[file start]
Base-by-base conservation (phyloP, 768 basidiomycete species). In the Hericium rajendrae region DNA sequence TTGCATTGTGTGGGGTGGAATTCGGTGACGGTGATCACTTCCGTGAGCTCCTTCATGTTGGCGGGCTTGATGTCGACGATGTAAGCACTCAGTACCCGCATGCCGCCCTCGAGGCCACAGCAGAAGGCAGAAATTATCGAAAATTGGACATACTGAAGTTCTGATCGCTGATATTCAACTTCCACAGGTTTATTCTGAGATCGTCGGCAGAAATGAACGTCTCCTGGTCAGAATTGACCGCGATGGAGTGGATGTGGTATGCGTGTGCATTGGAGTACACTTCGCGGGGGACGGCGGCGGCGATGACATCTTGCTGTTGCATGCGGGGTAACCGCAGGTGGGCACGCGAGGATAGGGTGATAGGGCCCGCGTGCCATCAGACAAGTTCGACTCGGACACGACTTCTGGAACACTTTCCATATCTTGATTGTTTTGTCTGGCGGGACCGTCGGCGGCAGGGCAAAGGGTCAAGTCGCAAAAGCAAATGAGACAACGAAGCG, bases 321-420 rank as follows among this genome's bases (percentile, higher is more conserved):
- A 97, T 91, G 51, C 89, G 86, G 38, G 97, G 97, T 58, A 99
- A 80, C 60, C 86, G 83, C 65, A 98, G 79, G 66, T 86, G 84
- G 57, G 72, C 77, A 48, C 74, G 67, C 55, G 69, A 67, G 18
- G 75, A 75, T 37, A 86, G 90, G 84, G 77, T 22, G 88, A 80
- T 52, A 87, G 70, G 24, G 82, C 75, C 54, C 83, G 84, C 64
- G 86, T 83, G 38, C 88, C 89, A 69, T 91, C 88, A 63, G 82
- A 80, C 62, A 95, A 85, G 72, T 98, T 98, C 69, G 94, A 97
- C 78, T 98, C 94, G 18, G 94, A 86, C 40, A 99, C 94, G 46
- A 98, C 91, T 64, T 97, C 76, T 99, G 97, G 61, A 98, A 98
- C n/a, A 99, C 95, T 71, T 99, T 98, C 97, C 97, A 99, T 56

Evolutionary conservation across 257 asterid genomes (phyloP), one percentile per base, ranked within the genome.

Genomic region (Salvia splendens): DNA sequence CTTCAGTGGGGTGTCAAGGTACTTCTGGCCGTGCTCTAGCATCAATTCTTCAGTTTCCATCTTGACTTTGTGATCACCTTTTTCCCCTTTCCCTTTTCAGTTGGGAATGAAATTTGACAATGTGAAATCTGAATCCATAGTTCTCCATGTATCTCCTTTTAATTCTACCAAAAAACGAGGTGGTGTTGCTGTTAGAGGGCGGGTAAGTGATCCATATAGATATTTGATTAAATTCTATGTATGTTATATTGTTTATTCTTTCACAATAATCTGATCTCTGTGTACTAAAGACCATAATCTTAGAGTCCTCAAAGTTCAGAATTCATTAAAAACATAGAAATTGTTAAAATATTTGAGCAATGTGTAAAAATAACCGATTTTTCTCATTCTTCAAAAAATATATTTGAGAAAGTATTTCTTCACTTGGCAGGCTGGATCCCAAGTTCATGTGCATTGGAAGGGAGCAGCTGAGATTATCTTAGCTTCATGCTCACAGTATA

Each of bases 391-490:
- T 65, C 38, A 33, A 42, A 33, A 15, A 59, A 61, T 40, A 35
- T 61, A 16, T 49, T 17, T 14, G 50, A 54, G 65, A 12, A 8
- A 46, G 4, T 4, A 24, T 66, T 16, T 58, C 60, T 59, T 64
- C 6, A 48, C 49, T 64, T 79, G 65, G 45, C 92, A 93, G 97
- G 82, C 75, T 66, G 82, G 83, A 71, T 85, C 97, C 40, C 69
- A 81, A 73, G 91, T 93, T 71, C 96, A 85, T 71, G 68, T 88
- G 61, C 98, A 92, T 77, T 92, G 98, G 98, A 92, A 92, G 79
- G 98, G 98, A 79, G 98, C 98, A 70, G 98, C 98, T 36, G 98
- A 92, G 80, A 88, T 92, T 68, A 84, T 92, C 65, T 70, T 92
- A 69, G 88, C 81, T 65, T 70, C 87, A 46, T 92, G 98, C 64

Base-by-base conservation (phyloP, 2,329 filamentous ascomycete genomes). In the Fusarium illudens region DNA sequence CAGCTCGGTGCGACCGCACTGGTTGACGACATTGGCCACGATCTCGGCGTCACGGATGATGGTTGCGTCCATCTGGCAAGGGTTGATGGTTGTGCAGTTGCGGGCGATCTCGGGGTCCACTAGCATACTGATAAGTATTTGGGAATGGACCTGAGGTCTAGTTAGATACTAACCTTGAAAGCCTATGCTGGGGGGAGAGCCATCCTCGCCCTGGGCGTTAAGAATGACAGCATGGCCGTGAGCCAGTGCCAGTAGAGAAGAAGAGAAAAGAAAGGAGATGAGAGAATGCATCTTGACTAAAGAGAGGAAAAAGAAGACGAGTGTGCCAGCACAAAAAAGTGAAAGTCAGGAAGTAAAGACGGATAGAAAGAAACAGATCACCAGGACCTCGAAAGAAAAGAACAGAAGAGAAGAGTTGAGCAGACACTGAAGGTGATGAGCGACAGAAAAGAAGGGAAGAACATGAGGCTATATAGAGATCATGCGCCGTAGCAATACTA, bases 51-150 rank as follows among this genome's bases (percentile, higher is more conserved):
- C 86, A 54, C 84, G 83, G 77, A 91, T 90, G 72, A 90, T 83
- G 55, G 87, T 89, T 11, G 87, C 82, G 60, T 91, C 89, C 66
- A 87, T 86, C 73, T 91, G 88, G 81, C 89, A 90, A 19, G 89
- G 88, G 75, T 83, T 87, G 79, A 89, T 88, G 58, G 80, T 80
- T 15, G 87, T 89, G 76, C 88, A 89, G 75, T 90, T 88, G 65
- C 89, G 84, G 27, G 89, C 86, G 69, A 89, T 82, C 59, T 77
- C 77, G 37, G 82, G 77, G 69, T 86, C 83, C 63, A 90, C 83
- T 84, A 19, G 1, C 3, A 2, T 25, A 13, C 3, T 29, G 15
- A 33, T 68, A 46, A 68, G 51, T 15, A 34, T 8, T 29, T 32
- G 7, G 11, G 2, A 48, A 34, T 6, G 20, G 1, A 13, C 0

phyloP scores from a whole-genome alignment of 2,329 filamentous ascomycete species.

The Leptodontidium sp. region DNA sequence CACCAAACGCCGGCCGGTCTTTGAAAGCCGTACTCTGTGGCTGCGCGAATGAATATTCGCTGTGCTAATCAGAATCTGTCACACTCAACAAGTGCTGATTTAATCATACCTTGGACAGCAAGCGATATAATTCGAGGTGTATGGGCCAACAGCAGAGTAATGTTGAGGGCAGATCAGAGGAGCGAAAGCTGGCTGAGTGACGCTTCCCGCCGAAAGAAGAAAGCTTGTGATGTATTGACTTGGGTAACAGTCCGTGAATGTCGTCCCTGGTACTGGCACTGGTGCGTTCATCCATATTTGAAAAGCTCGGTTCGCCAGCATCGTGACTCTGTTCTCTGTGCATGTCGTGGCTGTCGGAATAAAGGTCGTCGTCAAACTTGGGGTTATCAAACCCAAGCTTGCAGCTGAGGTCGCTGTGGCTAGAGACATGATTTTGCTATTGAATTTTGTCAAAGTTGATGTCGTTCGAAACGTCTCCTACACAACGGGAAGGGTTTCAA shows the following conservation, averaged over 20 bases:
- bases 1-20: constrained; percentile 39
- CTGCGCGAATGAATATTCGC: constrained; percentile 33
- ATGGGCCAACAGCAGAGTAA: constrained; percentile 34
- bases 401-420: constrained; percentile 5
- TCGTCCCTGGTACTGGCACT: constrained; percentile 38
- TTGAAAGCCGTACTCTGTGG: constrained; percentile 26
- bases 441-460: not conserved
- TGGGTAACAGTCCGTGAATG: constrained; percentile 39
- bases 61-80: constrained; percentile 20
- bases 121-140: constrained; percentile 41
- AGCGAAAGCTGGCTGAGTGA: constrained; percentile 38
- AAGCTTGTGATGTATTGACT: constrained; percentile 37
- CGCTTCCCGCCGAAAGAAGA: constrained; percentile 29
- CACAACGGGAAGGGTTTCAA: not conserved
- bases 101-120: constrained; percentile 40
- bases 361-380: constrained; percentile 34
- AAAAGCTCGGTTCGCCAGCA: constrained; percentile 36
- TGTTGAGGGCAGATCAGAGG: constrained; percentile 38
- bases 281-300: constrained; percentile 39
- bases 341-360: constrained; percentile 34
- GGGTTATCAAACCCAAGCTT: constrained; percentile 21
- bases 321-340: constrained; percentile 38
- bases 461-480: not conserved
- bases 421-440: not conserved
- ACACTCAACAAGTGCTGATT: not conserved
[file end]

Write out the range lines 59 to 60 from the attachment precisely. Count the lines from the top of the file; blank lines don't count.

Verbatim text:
- bases 321-340: constrained; percentile 38
- bases 461-480: not conserved